"Recycled" Electronics from U.S. Poisoning Workers Abroad

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We ship 50 to 80 percent of the 300k to 400k tons of electronics that actually make it to recycling each year—out of 2 million tons tossed—overseas. The "recycling" part happens when workers in places China, Nigeria and India bust up old gear with hammers, gas burners or their bare hands to pull out metals, glass and "other recyclables," taking a toxic shower in the process. And the most likely stuff to make its way over there is what's collected at free drives.

Event sponsors often take the cheapest hired gun they can find and don't ask questions about what's going where and how. The "recyclers" then turn around and hawk the wares, handing off what they can't sell to export brokers. And if they get busted, they just say they were selling secondhand goods to poor countries that need them.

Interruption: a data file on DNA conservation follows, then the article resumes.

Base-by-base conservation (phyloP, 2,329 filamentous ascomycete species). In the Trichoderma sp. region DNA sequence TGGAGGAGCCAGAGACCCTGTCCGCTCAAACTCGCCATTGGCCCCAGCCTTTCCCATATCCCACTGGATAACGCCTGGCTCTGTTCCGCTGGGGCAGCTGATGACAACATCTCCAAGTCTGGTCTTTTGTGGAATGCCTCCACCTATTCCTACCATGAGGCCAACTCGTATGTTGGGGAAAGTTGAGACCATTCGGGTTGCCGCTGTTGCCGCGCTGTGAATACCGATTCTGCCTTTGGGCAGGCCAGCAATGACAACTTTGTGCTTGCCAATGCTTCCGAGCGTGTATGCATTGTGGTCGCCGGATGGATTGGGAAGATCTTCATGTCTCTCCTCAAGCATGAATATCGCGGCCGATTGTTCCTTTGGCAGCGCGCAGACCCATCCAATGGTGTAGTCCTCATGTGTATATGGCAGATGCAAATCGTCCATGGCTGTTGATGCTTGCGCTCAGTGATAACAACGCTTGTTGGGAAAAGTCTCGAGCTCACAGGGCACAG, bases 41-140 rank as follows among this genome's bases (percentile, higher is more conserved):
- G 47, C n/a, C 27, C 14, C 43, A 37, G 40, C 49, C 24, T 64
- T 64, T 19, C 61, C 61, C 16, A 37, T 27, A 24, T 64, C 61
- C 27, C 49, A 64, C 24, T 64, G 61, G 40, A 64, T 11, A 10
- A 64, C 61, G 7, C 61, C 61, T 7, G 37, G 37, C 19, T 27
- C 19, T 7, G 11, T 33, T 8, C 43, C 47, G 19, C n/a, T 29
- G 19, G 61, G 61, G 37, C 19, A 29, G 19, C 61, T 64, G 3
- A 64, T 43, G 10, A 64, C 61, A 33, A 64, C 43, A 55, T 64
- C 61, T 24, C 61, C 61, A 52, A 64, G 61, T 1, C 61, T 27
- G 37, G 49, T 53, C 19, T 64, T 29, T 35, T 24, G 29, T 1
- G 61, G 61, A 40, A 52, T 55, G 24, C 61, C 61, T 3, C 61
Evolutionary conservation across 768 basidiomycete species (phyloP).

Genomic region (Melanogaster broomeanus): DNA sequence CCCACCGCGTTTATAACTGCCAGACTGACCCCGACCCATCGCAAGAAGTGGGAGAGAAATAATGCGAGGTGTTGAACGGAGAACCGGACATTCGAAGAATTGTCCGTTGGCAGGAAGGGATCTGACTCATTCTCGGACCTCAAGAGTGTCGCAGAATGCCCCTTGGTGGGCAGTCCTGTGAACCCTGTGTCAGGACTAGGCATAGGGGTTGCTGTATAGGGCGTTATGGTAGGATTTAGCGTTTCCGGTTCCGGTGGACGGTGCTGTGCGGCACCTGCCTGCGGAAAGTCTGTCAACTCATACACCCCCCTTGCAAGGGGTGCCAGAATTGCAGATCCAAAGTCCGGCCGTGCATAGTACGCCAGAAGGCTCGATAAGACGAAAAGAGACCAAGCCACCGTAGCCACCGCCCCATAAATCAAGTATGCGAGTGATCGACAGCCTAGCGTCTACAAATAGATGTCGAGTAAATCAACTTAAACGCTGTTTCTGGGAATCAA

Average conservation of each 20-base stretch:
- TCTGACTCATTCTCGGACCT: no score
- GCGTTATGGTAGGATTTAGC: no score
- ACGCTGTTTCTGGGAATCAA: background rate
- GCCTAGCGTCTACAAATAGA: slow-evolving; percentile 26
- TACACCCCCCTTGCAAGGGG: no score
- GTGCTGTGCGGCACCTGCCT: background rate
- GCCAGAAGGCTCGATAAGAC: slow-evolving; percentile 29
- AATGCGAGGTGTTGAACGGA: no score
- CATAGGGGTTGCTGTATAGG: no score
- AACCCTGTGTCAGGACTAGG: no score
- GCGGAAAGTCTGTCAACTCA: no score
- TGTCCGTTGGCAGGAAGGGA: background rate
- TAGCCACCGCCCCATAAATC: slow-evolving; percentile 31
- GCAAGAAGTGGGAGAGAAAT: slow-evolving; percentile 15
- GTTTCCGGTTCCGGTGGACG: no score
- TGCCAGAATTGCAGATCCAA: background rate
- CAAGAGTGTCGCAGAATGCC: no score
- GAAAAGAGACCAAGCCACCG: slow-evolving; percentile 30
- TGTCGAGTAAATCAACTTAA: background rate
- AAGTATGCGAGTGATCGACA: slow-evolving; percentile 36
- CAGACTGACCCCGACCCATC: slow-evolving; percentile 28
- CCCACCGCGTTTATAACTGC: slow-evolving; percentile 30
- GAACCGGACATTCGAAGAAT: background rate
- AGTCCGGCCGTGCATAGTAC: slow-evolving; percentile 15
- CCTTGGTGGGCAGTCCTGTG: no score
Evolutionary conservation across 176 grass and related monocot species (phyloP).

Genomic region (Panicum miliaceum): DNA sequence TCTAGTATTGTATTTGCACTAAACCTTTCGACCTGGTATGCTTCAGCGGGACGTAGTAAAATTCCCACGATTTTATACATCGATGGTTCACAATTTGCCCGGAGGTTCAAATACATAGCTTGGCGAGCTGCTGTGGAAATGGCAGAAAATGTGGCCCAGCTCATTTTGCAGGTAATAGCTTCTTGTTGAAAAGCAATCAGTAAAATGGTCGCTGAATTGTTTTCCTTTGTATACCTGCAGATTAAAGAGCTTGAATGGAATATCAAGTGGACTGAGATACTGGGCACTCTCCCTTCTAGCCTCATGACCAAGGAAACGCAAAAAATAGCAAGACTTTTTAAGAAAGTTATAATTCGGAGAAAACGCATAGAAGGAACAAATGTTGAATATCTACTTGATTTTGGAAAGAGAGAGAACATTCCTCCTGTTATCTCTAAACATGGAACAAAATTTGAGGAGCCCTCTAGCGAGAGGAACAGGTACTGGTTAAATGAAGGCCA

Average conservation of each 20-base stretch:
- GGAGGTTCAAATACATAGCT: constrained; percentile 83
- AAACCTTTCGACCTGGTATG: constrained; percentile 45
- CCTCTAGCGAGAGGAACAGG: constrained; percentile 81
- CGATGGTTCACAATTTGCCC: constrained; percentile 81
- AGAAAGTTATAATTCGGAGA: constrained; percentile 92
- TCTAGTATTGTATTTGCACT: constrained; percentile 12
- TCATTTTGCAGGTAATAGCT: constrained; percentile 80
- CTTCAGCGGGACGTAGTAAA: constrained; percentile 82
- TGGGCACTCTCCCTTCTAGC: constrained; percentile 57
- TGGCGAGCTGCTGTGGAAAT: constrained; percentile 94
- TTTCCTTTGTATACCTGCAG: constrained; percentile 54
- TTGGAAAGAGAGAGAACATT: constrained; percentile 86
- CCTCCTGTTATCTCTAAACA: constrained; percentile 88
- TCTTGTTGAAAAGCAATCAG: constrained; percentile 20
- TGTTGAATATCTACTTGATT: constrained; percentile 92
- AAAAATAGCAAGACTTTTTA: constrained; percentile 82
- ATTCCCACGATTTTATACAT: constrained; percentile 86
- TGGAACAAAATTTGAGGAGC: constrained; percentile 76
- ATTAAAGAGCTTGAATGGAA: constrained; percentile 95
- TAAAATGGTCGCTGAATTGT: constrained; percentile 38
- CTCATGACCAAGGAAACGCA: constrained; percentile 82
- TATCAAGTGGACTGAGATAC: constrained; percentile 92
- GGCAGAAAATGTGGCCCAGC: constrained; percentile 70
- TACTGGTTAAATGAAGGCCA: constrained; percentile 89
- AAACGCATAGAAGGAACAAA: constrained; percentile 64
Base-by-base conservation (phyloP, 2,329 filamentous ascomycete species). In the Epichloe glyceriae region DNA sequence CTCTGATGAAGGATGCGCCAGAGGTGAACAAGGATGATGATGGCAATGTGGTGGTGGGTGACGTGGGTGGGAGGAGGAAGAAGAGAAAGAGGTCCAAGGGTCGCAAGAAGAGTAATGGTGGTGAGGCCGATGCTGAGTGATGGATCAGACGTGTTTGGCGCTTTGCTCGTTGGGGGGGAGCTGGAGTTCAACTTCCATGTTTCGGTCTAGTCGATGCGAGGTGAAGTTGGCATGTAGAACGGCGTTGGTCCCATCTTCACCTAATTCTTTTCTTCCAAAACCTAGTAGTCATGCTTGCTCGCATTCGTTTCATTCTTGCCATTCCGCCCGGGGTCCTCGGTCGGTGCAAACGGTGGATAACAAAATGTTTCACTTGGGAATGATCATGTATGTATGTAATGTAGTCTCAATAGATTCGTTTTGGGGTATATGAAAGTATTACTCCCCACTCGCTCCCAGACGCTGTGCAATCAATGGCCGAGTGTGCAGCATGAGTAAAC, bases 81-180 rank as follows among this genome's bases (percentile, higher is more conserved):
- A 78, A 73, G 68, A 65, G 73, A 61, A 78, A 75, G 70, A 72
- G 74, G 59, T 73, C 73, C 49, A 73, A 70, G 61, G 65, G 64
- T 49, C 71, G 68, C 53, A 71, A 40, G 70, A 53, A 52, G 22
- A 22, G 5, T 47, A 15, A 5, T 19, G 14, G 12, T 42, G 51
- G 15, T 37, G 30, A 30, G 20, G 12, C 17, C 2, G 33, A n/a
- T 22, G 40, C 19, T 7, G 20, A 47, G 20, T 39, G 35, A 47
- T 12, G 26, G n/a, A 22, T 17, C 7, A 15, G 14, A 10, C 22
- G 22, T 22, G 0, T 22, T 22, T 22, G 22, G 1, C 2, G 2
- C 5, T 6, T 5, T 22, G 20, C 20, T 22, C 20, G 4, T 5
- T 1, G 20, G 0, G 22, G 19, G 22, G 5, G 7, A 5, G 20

The article-concluding solution propagated by Green Earth hippies actually makes sense: Make companies take back their own goods for recycling. Some companies already do, like Apple and Dell, and it's the law in eight states. Besides the obvious benefits, the hippies argue it'll push them to develop products with fewer dangerous chemicals, since the stuff will be back in their hands. It's better than the hands of underpaid, underprotected workers trying to scratch out a living. [CNN/AP, Flickr]